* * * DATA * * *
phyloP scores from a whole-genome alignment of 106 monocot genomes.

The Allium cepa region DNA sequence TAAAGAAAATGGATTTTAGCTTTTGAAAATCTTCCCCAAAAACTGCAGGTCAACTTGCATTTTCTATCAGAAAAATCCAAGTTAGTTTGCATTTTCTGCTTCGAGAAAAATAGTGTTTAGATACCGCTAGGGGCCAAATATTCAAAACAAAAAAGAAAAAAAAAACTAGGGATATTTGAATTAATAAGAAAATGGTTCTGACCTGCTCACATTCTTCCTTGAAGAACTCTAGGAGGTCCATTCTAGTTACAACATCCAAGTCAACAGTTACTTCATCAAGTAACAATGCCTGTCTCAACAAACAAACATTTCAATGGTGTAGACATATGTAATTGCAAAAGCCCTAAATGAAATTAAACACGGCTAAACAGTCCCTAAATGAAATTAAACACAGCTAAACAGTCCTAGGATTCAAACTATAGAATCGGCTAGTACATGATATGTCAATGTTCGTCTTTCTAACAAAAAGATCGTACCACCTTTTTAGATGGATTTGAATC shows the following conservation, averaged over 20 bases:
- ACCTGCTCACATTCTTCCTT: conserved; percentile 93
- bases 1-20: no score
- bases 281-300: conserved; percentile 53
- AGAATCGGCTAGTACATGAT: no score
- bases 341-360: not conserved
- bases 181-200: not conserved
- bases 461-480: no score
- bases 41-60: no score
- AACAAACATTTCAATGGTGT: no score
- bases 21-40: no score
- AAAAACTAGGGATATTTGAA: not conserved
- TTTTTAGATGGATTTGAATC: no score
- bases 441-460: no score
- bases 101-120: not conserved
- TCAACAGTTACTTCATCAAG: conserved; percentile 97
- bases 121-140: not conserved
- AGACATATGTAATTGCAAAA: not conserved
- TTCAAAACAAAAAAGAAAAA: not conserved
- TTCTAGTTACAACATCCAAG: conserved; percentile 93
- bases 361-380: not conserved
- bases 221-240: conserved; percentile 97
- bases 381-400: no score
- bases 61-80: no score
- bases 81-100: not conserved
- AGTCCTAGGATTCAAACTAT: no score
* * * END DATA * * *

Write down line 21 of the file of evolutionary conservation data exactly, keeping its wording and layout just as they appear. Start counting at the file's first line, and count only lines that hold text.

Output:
- TTCTAGTTACAACATCCAAG: conserved; percentile 93